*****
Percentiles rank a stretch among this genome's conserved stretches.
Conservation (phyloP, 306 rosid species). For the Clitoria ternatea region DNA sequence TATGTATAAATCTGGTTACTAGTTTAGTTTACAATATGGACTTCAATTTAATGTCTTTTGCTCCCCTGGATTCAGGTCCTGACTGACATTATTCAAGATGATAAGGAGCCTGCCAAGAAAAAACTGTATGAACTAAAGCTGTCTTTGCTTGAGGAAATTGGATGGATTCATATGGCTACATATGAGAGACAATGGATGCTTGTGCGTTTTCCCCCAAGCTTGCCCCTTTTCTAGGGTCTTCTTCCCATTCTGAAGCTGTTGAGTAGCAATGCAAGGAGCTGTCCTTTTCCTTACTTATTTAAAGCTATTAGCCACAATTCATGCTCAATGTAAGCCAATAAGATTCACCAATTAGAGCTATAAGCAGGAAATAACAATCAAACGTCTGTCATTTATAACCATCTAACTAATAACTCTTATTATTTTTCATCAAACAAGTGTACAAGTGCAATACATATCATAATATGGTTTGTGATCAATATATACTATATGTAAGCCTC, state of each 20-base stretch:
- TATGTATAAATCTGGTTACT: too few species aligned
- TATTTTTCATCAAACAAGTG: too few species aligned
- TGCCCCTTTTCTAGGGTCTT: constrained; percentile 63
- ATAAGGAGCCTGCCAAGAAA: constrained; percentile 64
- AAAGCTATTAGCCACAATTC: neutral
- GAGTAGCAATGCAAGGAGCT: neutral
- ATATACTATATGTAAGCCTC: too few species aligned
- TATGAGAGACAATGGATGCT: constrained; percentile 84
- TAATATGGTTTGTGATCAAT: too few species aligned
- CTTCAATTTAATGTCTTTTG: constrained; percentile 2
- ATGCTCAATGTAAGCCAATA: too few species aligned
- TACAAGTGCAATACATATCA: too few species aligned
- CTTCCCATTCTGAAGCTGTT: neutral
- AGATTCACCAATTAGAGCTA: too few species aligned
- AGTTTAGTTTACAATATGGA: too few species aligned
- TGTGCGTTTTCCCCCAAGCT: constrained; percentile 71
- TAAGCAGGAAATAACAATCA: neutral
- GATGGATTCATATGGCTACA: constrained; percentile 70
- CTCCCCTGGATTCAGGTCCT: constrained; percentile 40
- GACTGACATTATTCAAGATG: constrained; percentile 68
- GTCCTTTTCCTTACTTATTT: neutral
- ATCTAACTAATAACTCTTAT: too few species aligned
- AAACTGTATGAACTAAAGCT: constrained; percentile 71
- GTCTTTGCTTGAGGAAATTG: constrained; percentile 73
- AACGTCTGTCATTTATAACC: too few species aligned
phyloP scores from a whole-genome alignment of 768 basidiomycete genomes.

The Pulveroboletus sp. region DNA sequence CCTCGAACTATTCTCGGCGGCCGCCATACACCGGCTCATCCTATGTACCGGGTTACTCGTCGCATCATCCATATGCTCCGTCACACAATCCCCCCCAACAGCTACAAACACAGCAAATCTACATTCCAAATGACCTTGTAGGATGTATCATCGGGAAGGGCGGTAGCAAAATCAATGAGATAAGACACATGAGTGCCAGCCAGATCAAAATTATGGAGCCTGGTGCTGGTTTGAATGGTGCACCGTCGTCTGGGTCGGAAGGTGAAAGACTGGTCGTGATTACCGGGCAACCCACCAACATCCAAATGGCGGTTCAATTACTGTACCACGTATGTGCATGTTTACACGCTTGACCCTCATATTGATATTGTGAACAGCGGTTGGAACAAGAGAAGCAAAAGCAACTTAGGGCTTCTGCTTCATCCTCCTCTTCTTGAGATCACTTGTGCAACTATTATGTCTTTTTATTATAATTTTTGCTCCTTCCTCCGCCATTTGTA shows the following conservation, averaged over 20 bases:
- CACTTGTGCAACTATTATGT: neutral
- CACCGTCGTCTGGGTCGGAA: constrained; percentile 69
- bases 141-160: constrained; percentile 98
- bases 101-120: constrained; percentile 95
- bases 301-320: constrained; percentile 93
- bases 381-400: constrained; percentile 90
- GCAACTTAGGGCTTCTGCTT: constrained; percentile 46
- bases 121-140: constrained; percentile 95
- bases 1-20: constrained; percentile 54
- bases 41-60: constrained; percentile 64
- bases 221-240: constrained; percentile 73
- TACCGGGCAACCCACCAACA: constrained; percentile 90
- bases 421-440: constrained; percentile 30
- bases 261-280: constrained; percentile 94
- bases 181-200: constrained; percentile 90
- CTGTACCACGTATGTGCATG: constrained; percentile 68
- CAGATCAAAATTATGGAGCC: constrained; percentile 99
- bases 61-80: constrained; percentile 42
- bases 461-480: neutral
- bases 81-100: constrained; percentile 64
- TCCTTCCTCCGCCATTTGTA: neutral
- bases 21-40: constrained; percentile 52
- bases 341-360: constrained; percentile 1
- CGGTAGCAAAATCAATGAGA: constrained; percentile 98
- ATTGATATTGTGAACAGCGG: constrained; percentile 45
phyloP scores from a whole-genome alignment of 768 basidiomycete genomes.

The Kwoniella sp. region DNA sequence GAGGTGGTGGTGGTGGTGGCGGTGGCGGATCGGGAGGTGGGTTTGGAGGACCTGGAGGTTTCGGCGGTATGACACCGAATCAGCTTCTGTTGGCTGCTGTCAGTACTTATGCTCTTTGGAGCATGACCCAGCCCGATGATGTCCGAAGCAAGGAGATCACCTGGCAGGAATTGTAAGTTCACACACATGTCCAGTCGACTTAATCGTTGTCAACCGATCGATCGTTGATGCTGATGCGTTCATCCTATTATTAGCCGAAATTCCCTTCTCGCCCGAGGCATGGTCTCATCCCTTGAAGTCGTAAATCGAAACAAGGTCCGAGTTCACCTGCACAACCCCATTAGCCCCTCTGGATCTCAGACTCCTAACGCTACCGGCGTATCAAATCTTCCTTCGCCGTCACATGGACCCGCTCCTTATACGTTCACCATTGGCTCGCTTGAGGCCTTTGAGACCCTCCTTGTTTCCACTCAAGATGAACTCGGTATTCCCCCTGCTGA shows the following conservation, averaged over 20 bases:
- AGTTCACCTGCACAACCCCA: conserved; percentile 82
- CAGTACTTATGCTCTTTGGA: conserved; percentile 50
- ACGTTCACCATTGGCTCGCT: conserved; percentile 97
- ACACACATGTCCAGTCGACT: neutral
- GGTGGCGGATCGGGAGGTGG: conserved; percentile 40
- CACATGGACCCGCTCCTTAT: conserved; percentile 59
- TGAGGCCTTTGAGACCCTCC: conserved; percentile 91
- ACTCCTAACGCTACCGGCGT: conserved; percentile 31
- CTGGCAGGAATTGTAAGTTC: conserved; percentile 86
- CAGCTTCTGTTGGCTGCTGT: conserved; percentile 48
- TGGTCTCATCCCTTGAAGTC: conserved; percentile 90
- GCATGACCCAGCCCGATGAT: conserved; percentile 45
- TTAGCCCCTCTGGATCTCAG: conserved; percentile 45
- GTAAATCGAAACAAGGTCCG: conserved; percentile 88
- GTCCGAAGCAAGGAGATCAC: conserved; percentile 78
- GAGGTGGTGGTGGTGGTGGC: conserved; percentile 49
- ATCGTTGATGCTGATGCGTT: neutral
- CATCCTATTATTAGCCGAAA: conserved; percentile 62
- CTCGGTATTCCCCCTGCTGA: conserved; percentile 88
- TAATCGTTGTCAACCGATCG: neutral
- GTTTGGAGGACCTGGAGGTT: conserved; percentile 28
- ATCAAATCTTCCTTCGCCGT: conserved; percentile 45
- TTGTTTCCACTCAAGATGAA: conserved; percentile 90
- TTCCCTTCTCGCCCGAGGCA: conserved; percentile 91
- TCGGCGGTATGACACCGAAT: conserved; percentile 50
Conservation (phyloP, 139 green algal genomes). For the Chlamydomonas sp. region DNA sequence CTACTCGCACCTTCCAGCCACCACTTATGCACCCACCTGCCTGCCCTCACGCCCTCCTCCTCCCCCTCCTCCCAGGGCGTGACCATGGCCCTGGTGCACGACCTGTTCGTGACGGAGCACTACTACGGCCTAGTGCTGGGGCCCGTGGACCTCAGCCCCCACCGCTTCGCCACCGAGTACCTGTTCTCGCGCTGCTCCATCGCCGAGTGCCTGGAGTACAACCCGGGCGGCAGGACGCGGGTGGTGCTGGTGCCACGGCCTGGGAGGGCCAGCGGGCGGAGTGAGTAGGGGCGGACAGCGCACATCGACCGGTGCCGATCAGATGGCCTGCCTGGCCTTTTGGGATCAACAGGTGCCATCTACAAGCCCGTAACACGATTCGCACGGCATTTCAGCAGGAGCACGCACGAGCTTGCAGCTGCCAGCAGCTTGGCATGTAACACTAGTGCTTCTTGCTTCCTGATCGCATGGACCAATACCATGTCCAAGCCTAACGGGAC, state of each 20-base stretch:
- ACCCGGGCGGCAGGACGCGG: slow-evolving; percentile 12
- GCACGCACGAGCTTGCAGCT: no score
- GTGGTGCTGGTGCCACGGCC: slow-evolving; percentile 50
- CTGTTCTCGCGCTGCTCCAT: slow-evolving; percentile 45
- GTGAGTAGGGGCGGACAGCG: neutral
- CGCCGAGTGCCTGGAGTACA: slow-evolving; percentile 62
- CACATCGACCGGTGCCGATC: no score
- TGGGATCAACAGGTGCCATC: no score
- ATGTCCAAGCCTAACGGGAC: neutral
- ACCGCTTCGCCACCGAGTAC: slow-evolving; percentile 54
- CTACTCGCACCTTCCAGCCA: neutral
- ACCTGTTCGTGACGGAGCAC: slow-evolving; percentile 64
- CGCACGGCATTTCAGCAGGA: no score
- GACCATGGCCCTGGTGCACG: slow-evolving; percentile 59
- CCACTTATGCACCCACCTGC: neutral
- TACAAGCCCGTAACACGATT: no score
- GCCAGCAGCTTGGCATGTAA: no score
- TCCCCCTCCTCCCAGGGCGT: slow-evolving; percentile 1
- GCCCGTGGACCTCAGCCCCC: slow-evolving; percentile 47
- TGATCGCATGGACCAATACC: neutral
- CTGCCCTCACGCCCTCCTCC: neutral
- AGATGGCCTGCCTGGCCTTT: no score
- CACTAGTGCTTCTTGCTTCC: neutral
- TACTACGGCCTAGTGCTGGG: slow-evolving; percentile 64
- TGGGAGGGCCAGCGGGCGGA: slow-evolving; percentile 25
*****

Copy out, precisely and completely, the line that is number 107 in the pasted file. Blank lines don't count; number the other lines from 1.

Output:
- TGGGAGGGCCAGCGGGCGGA: slow-evolving; percentile 25